South East Queensland has been one of the fastest growing regions of Australia, both in terms of its rapidly growing population and an ever-expanding built environment. It is also one of the most vulnerable regions likely to suffer from the adverse impacts of climate change, especially increased flooding, storms, coastal erosion and drought.
Responding to Climate Change: Lessons from an Australian Hotspot brings together the results of cutting-edge research from members of the Griffith Climate Change Response Program, showing how best to respond to anticipated changes and how to overcome barriers to adaptation. The authors treat climate change adaptation as a cross-cutting, multi-level governance policy challenge extending across human settlements, infrastructure, ecosystems, water management, primary industries, emergency management and human health.
The research focuses on, but is not limited to, the experience of climate change adaptation in the recognised climate hotspot of South East Queensland. The results of this research will be of interest to planners, policy makers and other practitioners engaged in urban and environmental planning, coastal management, public health, emergency management, and physical infrastructure at the local, regional and metropolitan government scales.
1. So you think you know the answers – some bear-traps of climate change adaptation
2. Wicked, diabolical or what? Responding rationally in a turbulent environment
3. Rationality under uncertainty: Why politics matter
4. A Bayesian perspective of climate change adaptation in South East Queensland, Australia
5. Mainstreaming climate change adaptation: A multilevel governance agenda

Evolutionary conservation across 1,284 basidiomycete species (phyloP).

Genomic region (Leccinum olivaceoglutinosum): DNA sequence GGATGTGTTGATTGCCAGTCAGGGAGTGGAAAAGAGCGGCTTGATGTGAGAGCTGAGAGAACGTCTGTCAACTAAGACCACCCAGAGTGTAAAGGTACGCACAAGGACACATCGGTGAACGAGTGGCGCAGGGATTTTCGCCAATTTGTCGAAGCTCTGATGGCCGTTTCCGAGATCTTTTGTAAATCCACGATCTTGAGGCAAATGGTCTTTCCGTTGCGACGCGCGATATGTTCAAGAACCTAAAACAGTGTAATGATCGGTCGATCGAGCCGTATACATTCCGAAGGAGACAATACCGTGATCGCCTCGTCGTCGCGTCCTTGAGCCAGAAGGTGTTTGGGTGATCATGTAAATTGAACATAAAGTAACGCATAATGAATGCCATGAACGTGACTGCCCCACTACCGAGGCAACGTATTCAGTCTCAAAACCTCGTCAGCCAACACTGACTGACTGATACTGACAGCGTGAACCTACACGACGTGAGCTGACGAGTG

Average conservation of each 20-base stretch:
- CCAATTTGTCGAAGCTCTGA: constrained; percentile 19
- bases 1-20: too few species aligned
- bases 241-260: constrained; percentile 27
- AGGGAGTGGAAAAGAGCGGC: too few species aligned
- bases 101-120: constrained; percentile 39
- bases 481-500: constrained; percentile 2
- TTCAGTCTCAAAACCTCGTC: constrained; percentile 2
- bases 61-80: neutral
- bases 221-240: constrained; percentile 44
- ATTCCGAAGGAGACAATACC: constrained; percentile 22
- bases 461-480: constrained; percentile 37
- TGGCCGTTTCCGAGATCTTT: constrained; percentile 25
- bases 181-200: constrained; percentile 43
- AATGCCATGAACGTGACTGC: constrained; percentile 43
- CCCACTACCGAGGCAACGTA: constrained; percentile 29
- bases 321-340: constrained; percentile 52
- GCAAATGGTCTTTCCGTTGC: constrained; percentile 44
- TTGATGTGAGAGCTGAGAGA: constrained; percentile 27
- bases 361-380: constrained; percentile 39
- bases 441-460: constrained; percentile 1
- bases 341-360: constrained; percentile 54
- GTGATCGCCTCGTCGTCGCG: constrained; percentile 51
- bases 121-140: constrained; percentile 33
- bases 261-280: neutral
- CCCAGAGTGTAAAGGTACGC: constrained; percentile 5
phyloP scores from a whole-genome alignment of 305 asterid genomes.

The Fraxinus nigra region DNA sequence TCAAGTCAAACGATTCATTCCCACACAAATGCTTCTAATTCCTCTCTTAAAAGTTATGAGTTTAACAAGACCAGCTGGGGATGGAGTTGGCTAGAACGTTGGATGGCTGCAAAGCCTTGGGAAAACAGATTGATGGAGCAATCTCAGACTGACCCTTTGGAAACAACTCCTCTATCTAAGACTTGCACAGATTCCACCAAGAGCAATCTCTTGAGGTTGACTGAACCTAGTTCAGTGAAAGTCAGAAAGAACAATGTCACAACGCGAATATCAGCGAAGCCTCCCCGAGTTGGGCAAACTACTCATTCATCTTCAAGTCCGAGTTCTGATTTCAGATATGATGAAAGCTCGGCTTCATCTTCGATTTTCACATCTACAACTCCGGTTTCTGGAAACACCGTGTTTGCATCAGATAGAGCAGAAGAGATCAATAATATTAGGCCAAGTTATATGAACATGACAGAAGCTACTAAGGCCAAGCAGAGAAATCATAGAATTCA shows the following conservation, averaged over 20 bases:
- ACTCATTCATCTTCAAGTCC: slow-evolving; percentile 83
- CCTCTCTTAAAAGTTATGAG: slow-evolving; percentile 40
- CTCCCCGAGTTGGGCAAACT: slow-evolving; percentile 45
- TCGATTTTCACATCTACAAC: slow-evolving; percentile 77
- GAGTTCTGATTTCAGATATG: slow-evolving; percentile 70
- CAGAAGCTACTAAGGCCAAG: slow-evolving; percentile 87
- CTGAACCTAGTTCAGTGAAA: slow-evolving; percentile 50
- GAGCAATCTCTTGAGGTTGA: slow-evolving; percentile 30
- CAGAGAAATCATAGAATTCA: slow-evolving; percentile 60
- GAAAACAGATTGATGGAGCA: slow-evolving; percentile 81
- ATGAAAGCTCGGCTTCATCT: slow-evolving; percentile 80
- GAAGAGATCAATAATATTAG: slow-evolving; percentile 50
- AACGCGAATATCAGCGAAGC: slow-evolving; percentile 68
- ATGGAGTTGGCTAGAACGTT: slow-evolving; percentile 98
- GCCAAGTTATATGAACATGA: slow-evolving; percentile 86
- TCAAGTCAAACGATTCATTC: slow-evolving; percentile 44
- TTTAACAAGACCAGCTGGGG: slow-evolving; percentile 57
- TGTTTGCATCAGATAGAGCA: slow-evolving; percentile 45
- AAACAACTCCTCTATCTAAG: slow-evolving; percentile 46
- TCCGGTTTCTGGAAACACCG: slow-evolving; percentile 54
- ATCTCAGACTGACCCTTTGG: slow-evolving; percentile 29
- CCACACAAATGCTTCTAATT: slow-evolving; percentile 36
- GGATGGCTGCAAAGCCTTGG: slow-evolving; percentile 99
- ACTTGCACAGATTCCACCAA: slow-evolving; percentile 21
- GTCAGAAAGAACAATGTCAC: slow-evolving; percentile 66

6. Show me the benefits: public participation in climate adaptation planning in South East Queensland
7. Climate adaptation policy and planning in South East Queensland
8. Mainstreaming Climate Change Adaptation through Technology Transfer in Developing Countries: A Climate Hotspot Case from Coastal Bangladesh
9. Climate change hotspots in the tourism sector
10. Integrating pollution reporting, climate change adaptation, disaster risk management and land-use planning: A case study of the 2011 Brisbane floods
11. One man’s meat is another man’s poison: Why ‘who’ the developer is matters in climate change adaptation in the development industry
12. Adapting the Water Sector to Climate Change: Lessons from South East Queensland’s Response to the Millennium Drought
13. Climate change and the perception of flood risk
14. Adapting physical infrastructure in South East Queensland to impacts of climate change – Two case studies
15. Changing coastlines and processes
16. Coastal management in a changing climate
17. The enduring challenges of climate change
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Paul Burton is Professor of Urban Management and Planning and Deputy Director of Griffith University's Urban Research Program. He is a Consortium Partner representative on the National Climate Change Adaptation Research Facility and was Director of the Griffith Climate Change Response Program in 2011/12.